1.  Flip the controller over and remove the batteries. If it's a wired device, unplug it.
  2. Press your fingernails into the little cracks between the chassis of the controller, located on the parts that you hold on to while gaming. Pull the chassis off from both the left and the right part.
  3. Take a small flathead screwdriver and remove all of the screws that you can see.
  4. Push up on the back of the chassis until the front side comes off.
  5. Remove the analog stick that's causing you trouble.
  6. On the left side of the joystick, you'll see a small grey clip made out of plastic. If it's loose, you can try to tighten it as much as possible and see whether that fixes the drift. If not, try the next step.
  7. Push your screwdriver in between the grey clip and the joystick socket and remove the clip entirely by lifting it up.
  8. Re-assemble the controller and try it out.

How to fix drift by contacting Microsoft

If your controller is still under warranty, your best bet is to contact Microsoft Support for Xbox and try to either have it replaced or repaired. Alternatively, you can contact the store where you bought it and report that it's malfunctioning. Oftentimes, you may not even have to speak to Microsoft in order to get this issue resolved. Unfortunately, if your controller is already a couple of years old and the warranty has expired, your options are more limited.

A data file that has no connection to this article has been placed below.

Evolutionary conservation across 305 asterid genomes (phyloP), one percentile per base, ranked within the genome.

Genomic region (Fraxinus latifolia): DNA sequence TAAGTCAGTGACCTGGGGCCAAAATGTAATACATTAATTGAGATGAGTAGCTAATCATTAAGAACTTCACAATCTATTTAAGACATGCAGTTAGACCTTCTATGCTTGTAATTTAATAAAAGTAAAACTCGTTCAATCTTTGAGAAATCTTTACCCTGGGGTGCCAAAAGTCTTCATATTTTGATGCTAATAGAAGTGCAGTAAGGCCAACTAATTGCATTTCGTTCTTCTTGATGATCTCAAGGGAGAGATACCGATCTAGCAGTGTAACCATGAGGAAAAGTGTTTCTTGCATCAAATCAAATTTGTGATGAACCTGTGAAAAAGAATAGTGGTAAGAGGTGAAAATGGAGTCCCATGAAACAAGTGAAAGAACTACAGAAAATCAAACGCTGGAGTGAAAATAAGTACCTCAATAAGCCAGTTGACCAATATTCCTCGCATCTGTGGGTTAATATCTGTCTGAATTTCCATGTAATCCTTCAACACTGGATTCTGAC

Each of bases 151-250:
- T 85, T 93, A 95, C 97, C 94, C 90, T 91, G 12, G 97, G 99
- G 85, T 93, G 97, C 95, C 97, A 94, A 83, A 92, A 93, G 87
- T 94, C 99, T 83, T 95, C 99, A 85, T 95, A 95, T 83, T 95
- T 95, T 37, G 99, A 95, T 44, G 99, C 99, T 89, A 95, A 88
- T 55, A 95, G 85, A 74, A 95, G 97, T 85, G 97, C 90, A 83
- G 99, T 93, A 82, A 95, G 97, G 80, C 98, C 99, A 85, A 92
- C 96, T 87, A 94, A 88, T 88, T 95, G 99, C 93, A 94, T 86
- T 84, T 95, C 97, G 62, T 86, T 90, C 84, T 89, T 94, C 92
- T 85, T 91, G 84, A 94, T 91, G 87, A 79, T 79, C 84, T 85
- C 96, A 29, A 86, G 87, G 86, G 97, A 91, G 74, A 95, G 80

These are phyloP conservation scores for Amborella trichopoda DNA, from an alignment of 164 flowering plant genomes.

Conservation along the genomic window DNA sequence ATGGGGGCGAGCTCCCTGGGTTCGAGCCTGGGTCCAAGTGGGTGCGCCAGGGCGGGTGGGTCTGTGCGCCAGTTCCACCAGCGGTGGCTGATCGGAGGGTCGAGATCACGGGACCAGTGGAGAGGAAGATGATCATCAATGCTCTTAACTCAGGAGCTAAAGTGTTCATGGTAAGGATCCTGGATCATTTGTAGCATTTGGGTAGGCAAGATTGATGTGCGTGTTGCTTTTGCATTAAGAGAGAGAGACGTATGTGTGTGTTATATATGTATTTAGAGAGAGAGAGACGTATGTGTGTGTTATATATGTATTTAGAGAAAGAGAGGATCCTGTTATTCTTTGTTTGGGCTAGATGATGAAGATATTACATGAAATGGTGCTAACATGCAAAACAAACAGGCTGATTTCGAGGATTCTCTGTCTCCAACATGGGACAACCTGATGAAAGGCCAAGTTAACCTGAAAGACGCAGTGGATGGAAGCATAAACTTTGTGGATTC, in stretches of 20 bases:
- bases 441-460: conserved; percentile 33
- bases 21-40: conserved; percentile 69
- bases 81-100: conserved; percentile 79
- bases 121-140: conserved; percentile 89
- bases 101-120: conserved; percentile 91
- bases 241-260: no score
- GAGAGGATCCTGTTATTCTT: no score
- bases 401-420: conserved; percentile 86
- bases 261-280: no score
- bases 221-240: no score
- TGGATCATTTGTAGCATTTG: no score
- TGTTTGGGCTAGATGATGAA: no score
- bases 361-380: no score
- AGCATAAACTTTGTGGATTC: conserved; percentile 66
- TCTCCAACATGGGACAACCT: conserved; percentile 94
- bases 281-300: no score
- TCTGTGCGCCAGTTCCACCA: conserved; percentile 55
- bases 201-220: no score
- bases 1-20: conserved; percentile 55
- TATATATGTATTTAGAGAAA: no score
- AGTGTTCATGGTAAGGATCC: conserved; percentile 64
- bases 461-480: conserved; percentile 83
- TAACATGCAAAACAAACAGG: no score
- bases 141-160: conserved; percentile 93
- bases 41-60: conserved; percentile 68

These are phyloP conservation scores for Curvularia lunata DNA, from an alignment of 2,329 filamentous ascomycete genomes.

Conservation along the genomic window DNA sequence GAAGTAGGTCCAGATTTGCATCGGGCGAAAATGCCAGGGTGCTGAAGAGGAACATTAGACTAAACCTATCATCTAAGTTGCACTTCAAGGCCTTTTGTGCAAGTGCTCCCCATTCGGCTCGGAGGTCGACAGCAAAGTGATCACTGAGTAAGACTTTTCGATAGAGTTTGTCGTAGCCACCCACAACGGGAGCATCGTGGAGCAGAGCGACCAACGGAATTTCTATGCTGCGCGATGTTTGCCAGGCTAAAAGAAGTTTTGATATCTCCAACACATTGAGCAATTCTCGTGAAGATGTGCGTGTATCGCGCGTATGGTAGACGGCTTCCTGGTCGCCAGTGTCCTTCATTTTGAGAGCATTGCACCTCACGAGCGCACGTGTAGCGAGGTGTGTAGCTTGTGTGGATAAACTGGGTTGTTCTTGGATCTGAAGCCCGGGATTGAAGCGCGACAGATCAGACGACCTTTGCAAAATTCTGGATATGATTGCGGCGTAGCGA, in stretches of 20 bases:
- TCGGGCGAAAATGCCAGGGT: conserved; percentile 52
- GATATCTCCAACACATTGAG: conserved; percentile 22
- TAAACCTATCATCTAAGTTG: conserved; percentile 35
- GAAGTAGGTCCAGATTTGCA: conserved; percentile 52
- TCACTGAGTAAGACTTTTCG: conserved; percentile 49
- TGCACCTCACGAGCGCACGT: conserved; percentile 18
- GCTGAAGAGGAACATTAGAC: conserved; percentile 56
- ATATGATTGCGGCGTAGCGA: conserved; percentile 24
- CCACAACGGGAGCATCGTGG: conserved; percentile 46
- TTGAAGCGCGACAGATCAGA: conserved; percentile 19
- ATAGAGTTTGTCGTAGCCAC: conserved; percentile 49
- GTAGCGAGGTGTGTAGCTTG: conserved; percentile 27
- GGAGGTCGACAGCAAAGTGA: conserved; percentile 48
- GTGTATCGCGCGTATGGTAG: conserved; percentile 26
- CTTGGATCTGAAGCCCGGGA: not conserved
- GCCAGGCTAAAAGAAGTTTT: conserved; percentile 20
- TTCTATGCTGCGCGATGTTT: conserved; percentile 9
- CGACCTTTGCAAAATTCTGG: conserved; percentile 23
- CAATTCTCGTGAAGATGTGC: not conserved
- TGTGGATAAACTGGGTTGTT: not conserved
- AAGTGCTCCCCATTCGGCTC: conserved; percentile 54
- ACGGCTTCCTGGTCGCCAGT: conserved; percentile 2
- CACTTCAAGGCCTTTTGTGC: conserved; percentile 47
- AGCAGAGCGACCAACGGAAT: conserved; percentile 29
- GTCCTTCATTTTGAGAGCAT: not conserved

You can still contact Microsoft and hopefully get the controller repaired for a fee. This will often involve shipping the controller and waiting for it to get back to you, though, so your gaming will be put on hold while your controller is sent away. There is no telling how long it might take for the Xbox technicians to repair the drift. With that said, it's a fairly easy fix for a professional in possession of all the required tools, so it might not be that long.

If you want to forego the hassle of having to pay and wait for repairs, you could buy a new Xbox controller. Wired options are usually around $30 to $40 and, and unlike with repairs, a new, working controller will arrive at your home in the next day or so. You could expect to spend about $60 for a new wireless Xbox controller. Of course, replacing controllers is a last resort.